Potential dangers such as child abduction and sexual assault lurk in every possible place where our children spend most of their time. The recent case of an eight-year-old girl who was sexually assaulted and murdered sent a gruesome message to all parents and guardians of children.
Yet, many still are still rather careless about their children's personal safety. I still see parents leaving their children behind in corners of the shopping malls and children sitting in a shopping cart outside the shops. Children walking to the neighbourhood shops on their own.
Having two primary-age daughters, I have always emphasized personal safety rules to them before and after school. When a hypermarket opened next to my daughter's primary school, I immediately went to the principal and volunteered to conduct personal safety sessions for the girls in this primary school. I presented workshops on building self-esteem, learning to be assertive, learning how to stay safe and the good and bad touches.
Even the campaign on personal safety has its limitations if parents do not take the responsibility to help their children. Parents need to take an active role in protecting their children from abduction and exploitation. You need to constantly supervise your children and be alert to their needs. You can reduce their risk of becoming victims of heinous crimes by listening to them and teaching them about personal safety.
Listen to your children tell you about their interests and dislikes. Know who their friends are and the games they like to play together. Take note of their daily activities and habits. Your children need to be told repeatedly that you place great importance on their safety.
Some children are worried that their parents will be angry with them when they lose things or done something they should not have. Always remind your children that you will always listen to them no matter what has happened.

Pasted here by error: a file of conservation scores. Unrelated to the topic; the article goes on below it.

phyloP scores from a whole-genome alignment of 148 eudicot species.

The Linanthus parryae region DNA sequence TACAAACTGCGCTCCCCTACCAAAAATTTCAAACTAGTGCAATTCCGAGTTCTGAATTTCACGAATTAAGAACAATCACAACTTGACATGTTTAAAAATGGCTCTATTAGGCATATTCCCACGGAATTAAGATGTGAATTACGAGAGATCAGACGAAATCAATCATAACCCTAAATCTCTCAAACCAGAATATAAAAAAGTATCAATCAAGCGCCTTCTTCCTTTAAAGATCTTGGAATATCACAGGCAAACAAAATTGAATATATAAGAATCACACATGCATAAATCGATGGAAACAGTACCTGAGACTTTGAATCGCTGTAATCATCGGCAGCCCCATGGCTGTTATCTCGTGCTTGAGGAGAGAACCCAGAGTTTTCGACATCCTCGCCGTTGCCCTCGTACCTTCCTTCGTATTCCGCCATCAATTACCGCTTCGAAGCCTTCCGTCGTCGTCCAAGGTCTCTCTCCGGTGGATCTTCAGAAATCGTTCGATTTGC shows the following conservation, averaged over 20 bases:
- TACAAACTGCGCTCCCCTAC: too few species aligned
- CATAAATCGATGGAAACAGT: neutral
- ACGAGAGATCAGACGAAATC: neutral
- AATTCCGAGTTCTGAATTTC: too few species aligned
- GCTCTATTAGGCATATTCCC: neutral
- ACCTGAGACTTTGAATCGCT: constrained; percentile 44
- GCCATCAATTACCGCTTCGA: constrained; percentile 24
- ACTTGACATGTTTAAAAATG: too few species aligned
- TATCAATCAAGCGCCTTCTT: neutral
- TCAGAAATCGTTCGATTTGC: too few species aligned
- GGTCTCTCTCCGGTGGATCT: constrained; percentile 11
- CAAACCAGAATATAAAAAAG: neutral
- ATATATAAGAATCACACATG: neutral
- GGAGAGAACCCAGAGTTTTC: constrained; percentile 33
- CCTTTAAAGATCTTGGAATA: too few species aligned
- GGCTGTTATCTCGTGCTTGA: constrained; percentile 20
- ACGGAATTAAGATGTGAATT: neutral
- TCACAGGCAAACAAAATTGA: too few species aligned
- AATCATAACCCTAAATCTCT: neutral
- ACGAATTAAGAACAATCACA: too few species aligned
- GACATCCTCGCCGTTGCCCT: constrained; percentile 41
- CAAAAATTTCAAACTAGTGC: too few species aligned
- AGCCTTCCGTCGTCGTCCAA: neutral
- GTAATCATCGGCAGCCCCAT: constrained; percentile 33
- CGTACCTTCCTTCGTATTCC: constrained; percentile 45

You must also set limits about the places they can go to, the people they meet and the things they do. Let children know which neighbour's house is allowed and which one is not. No matter how old your child is, it is always best that he or she goes everywhere with a friend.
Using a buddy system has helped many to be safe when going out. A flasher was hiding in a girls' toilet in a primary school. Two girls went in together. When this man approached them, one of them froze and could not move. Her friend grabbed her by the arm and they ran out together. Only one of them reported to the school authorities.
Remind your children daily of the importance of trusting their own instincts. If someone approaches your child and this makes her uncomfortable, she should run away and tell someone about this. Every child has a right to say "NO" to unwanted attention. Children who are confident and know their own feelings will not fall prey easily to crimes targeted at them.
Here are some tips to keep your child safe in school:
- When your child wears her name tag on the school uniform, she should be alert that the perpetrator may use this to trick her. Remind your child that a well-meaning adult will never ask children for help. She should never oblige to help anyone on her own but seek help from other adults.
- Make sure your child knows the routes to and from school. In case of emergency, your child should know the safe places to turn to. She should never hide in secluded places but among many people. She must shout loudly for help when she needs it.
- If anything should happen to her, your child must always tell someone until one person actually listens to her. She must never keep secrets of things that happened to her.
- If there is any change in plans, your child must always check in with you first before going ahead with the new plans. She must never follow anyone without informing her parents or schoolteachers.
- If you pick up your child regularly from school, create a password so that she knows how to confirm that you have sent someone to pick her up. Children must always remember that parents will never send anyone whom they do not trust to pick up their children. Using a password can be handy but your child must always try to contact you before leaving with the person.
Every parent must ensure his or her child's personal safety at home and at school. Take up neighbourhood watch. It is every family's responsibility to keep the community safe from dangers and harms.
Constantly remind children of all the safety rules until they are part of their everyday living. Keep an open communication with your children. Be alert to the changes of behaviour in your children.
Ruth Liew is an expert in early childhood education, child development, parenting, and child care. She is also an author and a columnist.